Not Yet Cool Enough

The regional banking crisis rolled on with two key developments on Friday. One was the release of several reports detailing the errors that led up to Silicon Valley Bank’s sudden collapse. Poor regulatory oversight combined with an absence of risk management were to blame. The other was the slow collapse of First Republic, which is turning out to be small enough to fail. Founder and executive chair Jim Herbert doesn’t sound as reckless as the team that ran SVB, but their equity looks to be similarly worthless.

Against this backdrop of regulatory failure and a banking system that has been caught out by higher rates, the Fed is about to deliver more of the same next week, taking short-term rates to 5%. December 2024 Fed Funds futures at 3% are priced for a 2% reduction by the end of next year. Reduced appetite for risk among regional banks worries the Fed less than the market.

Inflation’s return to 2% isn’t assured. Nominal GDP rose at 5% in 1Q23. Since real GDP was +1.1%, the price level is rising at a healthy clip. The 1Q23 Employment Cost Index (ECI) rose 1.2% versus 4Q22, and the prior quarter was revised up from 1.0 to 1.1%. We had thought year-end raises would be more reflective of recent inflation, overwhelming the seasonal adjustment, and this looks to have been true.  Compensation is up 4.8% year-on-year.

The Fed’s preferred measure of inflation, Personal Consumption Expenditures ex-food and energy (“core PCE”) rose 0.3% month-on-month and is up 4.6% year-on-year. We’ve now experienced two years of inflation above 3% (ie 1% above the Fed’s target). As the ECI figure showed, people are starting to adapt to inflation above 2%.

In the University of Michigan survey one year inflation expectations jumped to 4.6% in April, up from 3.6% in March. It’s been rising all year and is the highest since November. It’s hard to justify assuming 2% cost inflation for any big project or for retirement. Long term inflation expectations remain well behaved, but as consumers and businesses manage their affairs for near term inflation of 3% or 4%, it will keep upward pressure on prices.

As 3% becomes the new 2%, the Fed will continue to push back. It’s harder than usual to forecast confidently. The Fed may single mindedly pursue 2% and cause a recession, or the political blowback may force an eventual acceptance of a higher level.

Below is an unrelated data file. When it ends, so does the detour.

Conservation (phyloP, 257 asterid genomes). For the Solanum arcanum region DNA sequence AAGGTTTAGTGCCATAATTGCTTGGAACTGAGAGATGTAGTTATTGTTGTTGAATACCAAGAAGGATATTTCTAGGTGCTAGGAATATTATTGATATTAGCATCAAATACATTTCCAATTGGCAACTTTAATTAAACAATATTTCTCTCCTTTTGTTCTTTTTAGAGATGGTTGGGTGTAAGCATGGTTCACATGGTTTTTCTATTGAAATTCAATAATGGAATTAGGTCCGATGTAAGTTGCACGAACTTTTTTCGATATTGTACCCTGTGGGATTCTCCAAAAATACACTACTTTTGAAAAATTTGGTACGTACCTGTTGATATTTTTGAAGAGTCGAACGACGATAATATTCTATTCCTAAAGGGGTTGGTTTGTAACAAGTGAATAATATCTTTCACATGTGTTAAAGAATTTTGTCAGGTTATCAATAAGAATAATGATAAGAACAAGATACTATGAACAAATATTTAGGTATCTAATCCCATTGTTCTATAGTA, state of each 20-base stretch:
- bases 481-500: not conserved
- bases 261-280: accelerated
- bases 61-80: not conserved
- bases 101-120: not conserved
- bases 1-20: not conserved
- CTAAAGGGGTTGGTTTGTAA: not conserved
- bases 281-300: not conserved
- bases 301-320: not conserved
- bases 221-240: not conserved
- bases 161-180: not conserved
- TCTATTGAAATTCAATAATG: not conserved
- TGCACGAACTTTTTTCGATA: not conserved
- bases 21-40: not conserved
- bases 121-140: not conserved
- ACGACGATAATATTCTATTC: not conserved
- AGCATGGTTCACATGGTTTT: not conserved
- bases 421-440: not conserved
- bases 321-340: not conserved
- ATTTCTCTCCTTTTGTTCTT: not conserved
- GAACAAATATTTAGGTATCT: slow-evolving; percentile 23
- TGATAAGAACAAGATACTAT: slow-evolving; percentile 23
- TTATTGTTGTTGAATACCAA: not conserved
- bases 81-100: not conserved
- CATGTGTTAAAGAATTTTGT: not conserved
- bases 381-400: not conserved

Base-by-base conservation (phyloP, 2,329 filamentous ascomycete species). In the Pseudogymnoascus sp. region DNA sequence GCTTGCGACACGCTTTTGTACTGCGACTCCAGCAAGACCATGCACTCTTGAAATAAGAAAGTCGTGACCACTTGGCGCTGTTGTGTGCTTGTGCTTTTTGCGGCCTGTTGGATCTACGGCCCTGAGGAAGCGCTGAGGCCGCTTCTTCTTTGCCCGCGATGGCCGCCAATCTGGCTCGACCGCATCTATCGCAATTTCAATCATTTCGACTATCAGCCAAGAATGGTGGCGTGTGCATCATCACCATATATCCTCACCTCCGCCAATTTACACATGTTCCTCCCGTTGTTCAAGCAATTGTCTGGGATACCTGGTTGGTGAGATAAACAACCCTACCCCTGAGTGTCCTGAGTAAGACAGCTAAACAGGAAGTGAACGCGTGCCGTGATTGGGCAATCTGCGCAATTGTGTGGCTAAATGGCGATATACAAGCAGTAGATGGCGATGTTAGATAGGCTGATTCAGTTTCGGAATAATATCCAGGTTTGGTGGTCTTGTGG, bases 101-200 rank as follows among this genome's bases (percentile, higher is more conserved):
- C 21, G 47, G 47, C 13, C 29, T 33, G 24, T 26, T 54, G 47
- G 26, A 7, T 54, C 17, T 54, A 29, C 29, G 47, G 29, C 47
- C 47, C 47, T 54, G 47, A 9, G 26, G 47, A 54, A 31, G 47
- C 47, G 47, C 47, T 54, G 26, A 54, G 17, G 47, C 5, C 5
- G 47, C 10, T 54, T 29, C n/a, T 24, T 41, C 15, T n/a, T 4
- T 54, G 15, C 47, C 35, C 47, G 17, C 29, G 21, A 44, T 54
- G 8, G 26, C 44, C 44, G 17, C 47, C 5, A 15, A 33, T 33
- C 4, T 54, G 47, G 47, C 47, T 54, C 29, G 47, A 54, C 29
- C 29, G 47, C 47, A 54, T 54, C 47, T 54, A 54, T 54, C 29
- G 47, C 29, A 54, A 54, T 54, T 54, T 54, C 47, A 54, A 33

We think midstream energy infrastructure is a good place to be in either scenario.

On April 21 the Federal Energy Regulatory Commission (FERC) reaffirmed prior approval of NextDecade’s proposed LNG export facility at Rio Grande, alongside a deepwater channel within the port of Brownsville, Texas. A Final Investment Decision (FID) should come within a couple of months. Last week their Chairman and CEO Matt Schatzman said, ““We have publicly disclosed that we expect to make it by the end of Q2.”

Building three “trains,” as LNG export facilities are called, is an $11-12BN project. The returns to equity investors will rely on successful execution and also on the mix of debt and equity the company adopts for financing. We still like the stock.

The Energy Information Administration (EIA) expects natural gas consumption to moderate in the years ahead as renewables gain market share in power generation. The need for permitting reform is illustrated by the Mountain Valley Pipeline’s continued failure to complete, held up by legal challenges to permits issued long ago.

Increased output from solar and wind also depends on a predictable approval process for infrastructure to move electricity. Solar and wind need wide open spaces and are generally not close to population centers. The EIA assumes new transmission lines will match increased output. Nobody wants their view sullied with electric pylons, especially if the electricity is merely passing by on its way elsewhere. Environmentalists are not a cohesive bunch, and every project will face objections.

However, even accepting the EIA’s rosy assumptions on vast grid improvements, increasing exports will drive improving economics for the owners of natural gas infrastructure. Russia’s invasion of Ukraine has created long term European demand for natural gas, competing with Asia and other emerging economies.

This outlook doesn’t depend on a defter execution of monetary policy than in the past few years. It does align with the desire of developing nations to consume more energy. If in time 3-4% inflation becomes the new normal, tariff escalators on pipeline tariffs linked to PPI and CPI will enable energy infrastructure to grow cashflows commensurately, if not better.

The post Not Yet Cool Enough appeared first on SL-Advisors.

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Simon Lack, Portfolio Manager
Simon Lack, Portfolio Manager
Simon Lack is Founder and Managing Partner of SL Advisors, LLC. Mr. Lack is Portfolio Manager of an energy and infrastructure fund at Catalyst Capital Advisors LLC. Mr. Lack’s experience includes: Managing Director, JPMorgan Global Trading Division and CEO, JPMorgan Incubator Funds. Mr. Lack has authored The Hedge Fund Mirage: The Illusion of Big Money and Why It’s Too Good to Be True (January 2012) and Bonds Are Not Forever: The Crisis Facing Fixed Income Investors (September 2013).

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